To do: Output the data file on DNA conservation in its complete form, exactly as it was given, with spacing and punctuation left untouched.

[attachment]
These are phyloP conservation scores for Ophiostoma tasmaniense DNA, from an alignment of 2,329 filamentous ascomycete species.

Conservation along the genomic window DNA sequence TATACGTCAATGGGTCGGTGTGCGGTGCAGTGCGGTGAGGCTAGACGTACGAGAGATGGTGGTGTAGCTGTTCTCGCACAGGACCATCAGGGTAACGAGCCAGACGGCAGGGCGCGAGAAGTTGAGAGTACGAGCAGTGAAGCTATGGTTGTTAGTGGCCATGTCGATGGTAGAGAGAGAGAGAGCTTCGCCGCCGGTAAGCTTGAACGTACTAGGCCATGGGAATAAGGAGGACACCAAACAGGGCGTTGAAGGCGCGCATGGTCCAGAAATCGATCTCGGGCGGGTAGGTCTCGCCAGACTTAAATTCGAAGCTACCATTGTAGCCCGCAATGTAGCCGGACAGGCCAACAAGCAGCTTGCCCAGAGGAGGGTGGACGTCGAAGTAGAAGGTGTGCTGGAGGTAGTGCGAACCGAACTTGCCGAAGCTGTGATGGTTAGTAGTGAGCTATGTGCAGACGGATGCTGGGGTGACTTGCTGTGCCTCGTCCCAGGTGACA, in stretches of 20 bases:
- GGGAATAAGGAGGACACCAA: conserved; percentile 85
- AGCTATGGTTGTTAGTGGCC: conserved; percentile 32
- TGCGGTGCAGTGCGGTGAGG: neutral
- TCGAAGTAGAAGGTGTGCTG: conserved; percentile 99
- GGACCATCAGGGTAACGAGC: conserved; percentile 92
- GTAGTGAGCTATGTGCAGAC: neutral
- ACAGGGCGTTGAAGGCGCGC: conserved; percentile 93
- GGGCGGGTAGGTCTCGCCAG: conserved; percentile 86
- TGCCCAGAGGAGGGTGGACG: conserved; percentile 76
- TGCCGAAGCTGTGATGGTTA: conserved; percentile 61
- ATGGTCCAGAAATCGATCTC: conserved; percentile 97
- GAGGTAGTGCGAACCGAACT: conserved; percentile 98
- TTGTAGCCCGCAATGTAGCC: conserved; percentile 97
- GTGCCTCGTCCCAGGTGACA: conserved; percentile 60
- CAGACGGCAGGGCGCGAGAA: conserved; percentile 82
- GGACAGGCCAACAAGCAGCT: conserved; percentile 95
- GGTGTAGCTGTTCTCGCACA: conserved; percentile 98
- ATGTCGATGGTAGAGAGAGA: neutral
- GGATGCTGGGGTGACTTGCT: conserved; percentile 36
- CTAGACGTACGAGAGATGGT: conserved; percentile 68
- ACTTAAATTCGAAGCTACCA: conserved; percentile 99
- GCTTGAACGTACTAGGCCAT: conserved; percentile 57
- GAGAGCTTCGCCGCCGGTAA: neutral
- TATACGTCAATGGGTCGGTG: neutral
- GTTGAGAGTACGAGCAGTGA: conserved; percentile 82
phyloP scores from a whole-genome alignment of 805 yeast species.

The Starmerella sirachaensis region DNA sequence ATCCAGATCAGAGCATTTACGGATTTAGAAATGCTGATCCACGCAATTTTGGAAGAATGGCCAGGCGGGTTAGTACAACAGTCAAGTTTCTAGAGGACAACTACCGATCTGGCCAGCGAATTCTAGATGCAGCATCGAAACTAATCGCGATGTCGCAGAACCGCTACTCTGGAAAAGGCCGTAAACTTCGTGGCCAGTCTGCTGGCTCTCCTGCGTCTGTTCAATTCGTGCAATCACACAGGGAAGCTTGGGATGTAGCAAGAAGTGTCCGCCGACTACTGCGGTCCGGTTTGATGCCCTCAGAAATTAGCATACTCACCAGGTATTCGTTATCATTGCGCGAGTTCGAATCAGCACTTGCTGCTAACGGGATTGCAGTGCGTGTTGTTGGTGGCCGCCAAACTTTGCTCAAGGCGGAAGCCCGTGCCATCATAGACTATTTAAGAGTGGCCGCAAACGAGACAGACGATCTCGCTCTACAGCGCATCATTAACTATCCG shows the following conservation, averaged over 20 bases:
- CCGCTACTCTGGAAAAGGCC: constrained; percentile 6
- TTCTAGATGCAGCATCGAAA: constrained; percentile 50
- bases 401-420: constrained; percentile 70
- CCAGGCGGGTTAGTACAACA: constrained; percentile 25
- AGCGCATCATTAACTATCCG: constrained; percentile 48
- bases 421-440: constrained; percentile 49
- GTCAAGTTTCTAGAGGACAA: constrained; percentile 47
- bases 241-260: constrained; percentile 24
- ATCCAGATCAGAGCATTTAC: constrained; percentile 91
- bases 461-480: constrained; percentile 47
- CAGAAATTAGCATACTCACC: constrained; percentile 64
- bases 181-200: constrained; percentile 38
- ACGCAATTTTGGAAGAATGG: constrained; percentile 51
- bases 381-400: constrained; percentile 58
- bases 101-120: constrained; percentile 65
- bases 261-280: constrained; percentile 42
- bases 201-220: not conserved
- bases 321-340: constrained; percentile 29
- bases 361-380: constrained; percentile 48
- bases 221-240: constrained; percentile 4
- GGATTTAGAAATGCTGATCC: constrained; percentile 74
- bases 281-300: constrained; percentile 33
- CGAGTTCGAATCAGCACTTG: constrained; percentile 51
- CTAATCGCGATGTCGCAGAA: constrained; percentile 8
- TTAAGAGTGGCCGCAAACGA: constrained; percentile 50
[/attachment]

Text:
These are phyloP conservation scores for Ophiostoma tasmaniense DNA, from an alignment of 2,329 filamentous ascomycete species.

Conservation along the genomic window DNA sequence TATACGTCAATGGGTCGGTGTGCGGTGCAGTGCGGTGAGGCTAGACGTACGAGAGATGGTGGTGTAGCTGTTCTCGCACAGGACCATCAGGGTAACGAGCCAGACGGCAGGGCGCGAGAAGTTGAGAGTACGAGCAGTGAAGCTATGGTTGTTAGTGGCCATGTCGATGGTAGAGAGAGAGAGAGCTTCGCCGCCGGTAAGCTTGAACGTACTAGGCCATGGGAATAAGGAGGACACCAAACAGGGCGTTGAAGGCGCGCATGGTCCAGAAATCGATCTCGGGCGGGTAGGTCTCGCCAGACTTAAATTCGAAGCTACCATTGTAGCCCGCAATGTAGCCGGACAGGCCAACAAGCAGCTTGCCCAGAGGAGGGTGGACGTCGAAGTAGAAGGTGTGCTGGAGGTAGTGCGAACCGAACTTGCCGAAGCTGTGATGGTTAGTAGTGAGCTATGTGCAGACGGATGCTGGGGTGACTTGCTGTGCCTCGTCCCAGGTGACA, in stretches of 20 bases:
- GGGAATAAGGAGGACACCAA: conserved; percentile 85
- AGCTATGGTTGTTAGTGGCC: conserved; percentile 32
- TGCGGTGCAGTGCGGTGAGG: neutral
- TCGAAGTAGAAGGTGTGCTG: conserved; percentile 99
- GGACCATCAGGGTAACGAGC: conserved; percentile 92
- GTAGTGAGCTATGTGCAGAC: neutral
- ACAGGGCGTTGAAGGCGCGC: conserved; percentile 93
- GGGCGGGTAGGTCTCGCCAG: conserved; percentile 86
- TGCCCAGAGGAGGGTGGACG: conserved; percentile 76
- TGCCGAAGCTGTGATGGTTA: conserved; percentile 61
- ATGGTCCAGAAATCGATCTC: conserved; percentile 97
- GAGGTAGTGCGAACCGAACT: conserved; percentile 98
- TTGTAGCCCGCAATGTAGCC: conserved; percentile 97
- GTGCCTCGTCCCAGGTGACA: conserved; percentile 60
- CAGACGGCAGGGCGCGAGAA: conserved; percentile 82
- GGACAGGCCAACAAGCAGCT: conserved; percentile 95
- GGTGTAGCTGTTCTCGCACA: conserved; percentile 98
- ATGTCGATGGTAGAGAGAGA: neutral
- GGATGCTGGGGTGACTTGCT: conserved; percentile 36
- CTAGACGTACGAGAGATGGT: conserved; percentile 68
- ACTTAAATTCGAAGCTACCA: conserved; percentile 99
- GCTTGAACGTACTAGGCCAT: conserved; percentile 57
- GAGAGCTTCGCCGCCGGTAA: neutral
- TATACGTCAATGGGTCGGTG: neutral
- GTTGAGAGTACGAGCAGTGA: conserved; percentile 82
phyloP scores from a whole-genome alignment of 805 yeast species.

The Starmerella sirachaensis region DNA sequence ATCCAGATCAGAGCATTTACGGATTTAGAAATGCTGATCCACGCAATTTTGGAAGAATGGCCAGGCGGGTTAGTACAACAGTCAAGTTTCTAGAGGACAACTACCGATCTGGCCAGCGAATTCTAGATGCAGCATCGAAACTAATCGCGATGTCGCAGAACCGCTACTCTGGAAAAGGCCGTAAACTTCGTGGCCAGTCTGCTGGCTCTCCTGCGTCTGTTCAATTCGTGCAATCACACAGGGAAGCTTGGGATGTAGCAAGAAGTGTCCGCCGACTACTGCGGTCCGGTTTGATGCCCTCAGAAATTAGCATACTCACCAGGTATTCGTTATCATTGCGCGAGTTCGAATCAGCACTTGCTGCTAACGGGATTGCAGTGCGTGTTGTTGGTGGCCGCCAAACTTTGCTCAAGGCGGAAGCCCGTGCCATCATAGACTATTTAAGAGTGGCCGCAAACGAGACAGACGATCTCGCTCTACAGCGCATCATTAACTATCCG shows the following conservation, averaged over 20 bases:
- CCGCTACTCTGGAAAAGGCC: constrained; percentile 6
- TTCTAGATGCAGCATCGAAA: constrained; percentile 50
- bases 401-420: constrained; percentile 70
- CCAGGCGGGTTAGTACAACA: constrained; percentile 25
- AGCGCATCATTAACTATCCG: constrained; percentile 48
- bases 421-440: constrained; percentile 49
- GTCAAGTTTCTAGAGGACAA: constrained; percentile 47
- bases 241-260: constrained; percentile 24
- ATCCAGATCAGAGCATTTAC: constrained; percentile 91
- bases 461-480: constrained; percentile 47
- CAGAAATTAGCATACTCACC: constrained; percentile 64
- bases 181-200: constrained; percentile 38
- ACGCAATTTTGGAAGAATGG: constrained; percentile 51
- bases 381-400: constrained; percentile 58
- bases 101-120: constrained; percentile 65
- bases 261-280: constrained; percentile 42
- bases 201-220: not conserved
- bases 321-340: constrained; percentile 29
- bases 361-380: constrained; percentile 48
- bases 221-240: constrained; percentile 4
- GGATTTAGAAATGCTGATCC: constrained; percentile 74
- bases 281-300: constrained; percentile 33
- CGAGTTCGAATCAGCACTTG: constrained; percentile 51
- CTAATCGCGATGTCGCAGAA: constrained; percentile 8
- TTAAGAGTGGCCGCAAACGA: constrained; percentile 50